Running in the Family by Michael Ondaatje

Source: Public Library
Paperback, 207 pages
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Running in the Family by Michael Ondaatje is a travel and family memoir (highly recommended by Beth Kephart), and he says that it is a composite of two return trips to Sri Lanka, formally known as Ceylon, in the 1970s, as well as endless stories and questions-and-answers from family members and those that knew his father Mervyn best.  Michael is among the youngest of the family, having left Ceylon when he was 11 after his mother and father divorced.  Much of this memoir borders between fiction and truth, but like all memories and perceptions, the story of someone’s life can be as fluid as the relationships that begin and end with and around them.  The crux of this memoir, in which Ondaatje embarks on his own journey of remembering about his family and the country he came from, is about the fluidity of memory and the inability to truly know even our closest family members.

“What began it all was the bright bone of a dream I could hardly hold onto.  I was sleeping at a friend’s house.  I saw my father, chaotic, surrounded by dogs, and all of them were screaming and barking into the tropical landscape.  The noises woke me.  I sat up on the uncomfortable sofa and I was in a jungle, hot, sweating.”  (page 21)

Ondaajte’s magical realism shines through in the narrative, particularly as he takes trips to the former family home and into the jungle.  There are humorous anecdotes about his grandmother, Lalla, who clearly had a love for life and freedom.  There is one incident in which she doesn’t realize her breast is being fondled by a stranger on the bus, but the reasoning is something very unexpected.  His father and grandmother did not get along well, and whether that is because Mervyn is a victim of dipsomania, also known as alcoholism, or Lalla’s inhibition after her husband’s death that enables her to do as she pleases without one thought to the consequences.  

More than anything, Ondaatje’s memoir is about learning about his family’s outrageous past in a time of excess (1920s), but also realizing that there are mysteries about the interconnectedness of their lives that may never be resolved.  He must come to terms with what he knows about his family through his own memories and that of others and what will always remain a mystery — how can he reconcile the two.  But this is not just all prose, he also illuminates some of the family stories with poetry.  Running in the Family by Michael Ondaatje is sparkling in the jungle, a bead of sweat that slithers down your arm and seeps beneath the skin and causes a startling chill.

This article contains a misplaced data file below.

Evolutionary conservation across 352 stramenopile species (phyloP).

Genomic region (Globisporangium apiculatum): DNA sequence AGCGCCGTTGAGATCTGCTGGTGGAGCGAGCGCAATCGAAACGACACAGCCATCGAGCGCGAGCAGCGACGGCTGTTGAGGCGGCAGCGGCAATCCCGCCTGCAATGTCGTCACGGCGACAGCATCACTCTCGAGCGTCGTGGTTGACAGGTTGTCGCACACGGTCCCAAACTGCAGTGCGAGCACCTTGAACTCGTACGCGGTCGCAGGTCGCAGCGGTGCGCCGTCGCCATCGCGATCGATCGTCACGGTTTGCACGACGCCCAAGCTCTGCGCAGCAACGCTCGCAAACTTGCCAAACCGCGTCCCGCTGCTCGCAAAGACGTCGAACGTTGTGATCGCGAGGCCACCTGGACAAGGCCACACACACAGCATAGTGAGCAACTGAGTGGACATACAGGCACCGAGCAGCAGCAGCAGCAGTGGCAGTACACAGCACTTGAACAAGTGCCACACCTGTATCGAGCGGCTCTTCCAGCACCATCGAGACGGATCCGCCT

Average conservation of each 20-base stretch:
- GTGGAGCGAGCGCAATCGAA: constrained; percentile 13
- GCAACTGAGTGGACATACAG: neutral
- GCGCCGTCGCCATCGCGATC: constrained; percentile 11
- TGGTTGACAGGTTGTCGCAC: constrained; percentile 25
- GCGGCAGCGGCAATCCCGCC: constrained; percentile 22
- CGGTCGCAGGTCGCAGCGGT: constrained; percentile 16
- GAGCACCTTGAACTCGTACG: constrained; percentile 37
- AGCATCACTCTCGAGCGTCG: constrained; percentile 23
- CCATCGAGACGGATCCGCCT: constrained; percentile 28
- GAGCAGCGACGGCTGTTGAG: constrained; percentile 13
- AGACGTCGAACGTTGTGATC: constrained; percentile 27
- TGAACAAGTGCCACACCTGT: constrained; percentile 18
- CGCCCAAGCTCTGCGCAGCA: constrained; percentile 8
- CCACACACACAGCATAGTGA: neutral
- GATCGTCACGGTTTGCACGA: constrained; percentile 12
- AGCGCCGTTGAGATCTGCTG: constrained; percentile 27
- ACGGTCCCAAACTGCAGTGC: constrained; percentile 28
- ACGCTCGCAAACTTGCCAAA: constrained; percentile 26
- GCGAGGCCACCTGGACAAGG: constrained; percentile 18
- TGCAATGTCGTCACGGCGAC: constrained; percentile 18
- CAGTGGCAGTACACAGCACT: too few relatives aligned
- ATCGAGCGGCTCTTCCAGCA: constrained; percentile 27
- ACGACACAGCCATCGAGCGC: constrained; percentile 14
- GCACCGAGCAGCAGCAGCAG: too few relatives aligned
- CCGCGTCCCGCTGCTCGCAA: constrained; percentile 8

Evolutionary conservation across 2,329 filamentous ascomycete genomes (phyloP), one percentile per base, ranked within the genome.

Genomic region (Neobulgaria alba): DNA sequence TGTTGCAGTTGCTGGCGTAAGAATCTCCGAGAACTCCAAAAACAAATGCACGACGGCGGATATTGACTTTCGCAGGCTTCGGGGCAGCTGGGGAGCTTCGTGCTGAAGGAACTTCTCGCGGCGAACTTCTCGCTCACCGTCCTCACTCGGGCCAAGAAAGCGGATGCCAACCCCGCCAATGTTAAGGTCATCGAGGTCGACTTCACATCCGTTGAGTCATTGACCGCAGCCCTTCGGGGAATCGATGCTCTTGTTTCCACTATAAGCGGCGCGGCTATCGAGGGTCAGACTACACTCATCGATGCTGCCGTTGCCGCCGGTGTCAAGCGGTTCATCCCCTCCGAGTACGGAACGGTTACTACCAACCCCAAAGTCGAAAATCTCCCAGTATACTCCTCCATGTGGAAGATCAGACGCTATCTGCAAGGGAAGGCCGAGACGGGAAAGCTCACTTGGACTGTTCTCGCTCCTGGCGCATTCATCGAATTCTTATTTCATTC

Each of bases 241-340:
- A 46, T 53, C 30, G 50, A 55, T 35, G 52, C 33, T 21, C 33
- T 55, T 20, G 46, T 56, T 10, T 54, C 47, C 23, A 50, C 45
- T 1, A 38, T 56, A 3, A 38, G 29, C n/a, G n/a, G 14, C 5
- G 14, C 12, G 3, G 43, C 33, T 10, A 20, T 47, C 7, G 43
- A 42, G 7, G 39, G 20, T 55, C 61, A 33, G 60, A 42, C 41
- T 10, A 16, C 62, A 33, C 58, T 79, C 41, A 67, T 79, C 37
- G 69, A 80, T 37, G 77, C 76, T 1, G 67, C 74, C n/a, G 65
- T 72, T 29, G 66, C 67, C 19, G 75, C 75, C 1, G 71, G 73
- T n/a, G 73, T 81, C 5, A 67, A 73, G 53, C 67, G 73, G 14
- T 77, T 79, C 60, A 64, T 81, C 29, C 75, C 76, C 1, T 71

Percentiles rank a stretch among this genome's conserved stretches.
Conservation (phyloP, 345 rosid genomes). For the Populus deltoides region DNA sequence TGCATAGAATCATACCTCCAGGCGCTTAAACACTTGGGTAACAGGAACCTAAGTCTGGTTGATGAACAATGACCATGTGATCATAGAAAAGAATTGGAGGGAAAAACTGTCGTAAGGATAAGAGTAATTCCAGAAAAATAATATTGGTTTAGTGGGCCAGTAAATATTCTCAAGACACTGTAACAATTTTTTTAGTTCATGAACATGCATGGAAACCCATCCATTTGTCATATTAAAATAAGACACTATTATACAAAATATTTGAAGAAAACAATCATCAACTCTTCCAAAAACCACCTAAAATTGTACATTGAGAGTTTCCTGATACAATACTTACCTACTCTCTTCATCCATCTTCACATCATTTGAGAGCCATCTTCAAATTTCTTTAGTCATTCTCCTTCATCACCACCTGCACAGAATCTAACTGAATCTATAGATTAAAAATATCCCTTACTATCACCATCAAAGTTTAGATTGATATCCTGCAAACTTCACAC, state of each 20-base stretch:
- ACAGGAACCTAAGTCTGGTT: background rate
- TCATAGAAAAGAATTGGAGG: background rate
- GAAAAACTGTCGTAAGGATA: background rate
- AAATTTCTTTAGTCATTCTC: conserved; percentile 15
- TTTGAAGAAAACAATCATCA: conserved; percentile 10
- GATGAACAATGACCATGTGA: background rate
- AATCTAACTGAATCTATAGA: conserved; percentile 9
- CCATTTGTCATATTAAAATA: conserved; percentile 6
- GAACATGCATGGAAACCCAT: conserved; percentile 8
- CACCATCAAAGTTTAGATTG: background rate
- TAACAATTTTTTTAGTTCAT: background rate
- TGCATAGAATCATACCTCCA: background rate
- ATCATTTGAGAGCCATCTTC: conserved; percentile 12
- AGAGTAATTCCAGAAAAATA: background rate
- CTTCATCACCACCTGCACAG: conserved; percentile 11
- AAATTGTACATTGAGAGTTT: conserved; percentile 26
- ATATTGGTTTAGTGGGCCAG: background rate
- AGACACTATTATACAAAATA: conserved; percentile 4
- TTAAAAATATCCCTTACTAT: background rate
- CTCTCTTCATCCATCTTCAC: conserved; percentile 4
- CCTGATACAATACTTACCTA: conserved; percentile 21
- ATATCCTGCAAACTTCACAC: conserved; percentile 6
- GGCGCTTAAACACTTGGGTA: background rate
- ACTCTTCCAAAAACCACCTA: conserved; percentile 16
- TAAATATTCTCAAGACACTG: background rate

About the Author:

Michael Ondaatje is one of the world’s foremost writers – his artistry and aesthetic have influenced an entire generation of writers and readers. Although he is best known as a novelist, Ondaatje’s work also encompasses poetry, memoir, and film, and reveals a passion for defying conventional form. His transcendent novel The English Patient, explores the stories of people history fails to reveal by intersecting four diverse lives at the end of World War II. This bestselling novel was later made into an Academy Award-winning film.


  1. This sounds so good. I enjoy travel and family memoirs rolled into one. I may have to give this one a try.

  2. I don’t think this is my cup of tea, but you do make it sound really good!

  3. Beth Hoffman says

    I rarely read memoirs, but I must say that your review has really grabbed me!

    • I rarely read memoirs because as it turns out –according to Beth Kephart’s Handling the Truth — I haven’t been reading the right ones! I’ve found so many that I want to read in her book! This was the first

  4. Ondaatje is still on my list of authors to be read. Also this work sounds good. I will bookmark it to get it soonish 😉

  5. I read one of Ondaatje’s novels and it was almost too poetic for me. I wonder if I’d do better with his memoir.

  6. I liked your review. Enjoyed the book and movie The English Patient. Would like to read Running In The Family. Can’t believe my library doesn’t own it. Never heard the title until you mentioned it here.

    • I enjoyed both The English Patient and Anil’s Ghost. This was a great memoir. I hope you find a copy of the memoir; I inter-library loaned it.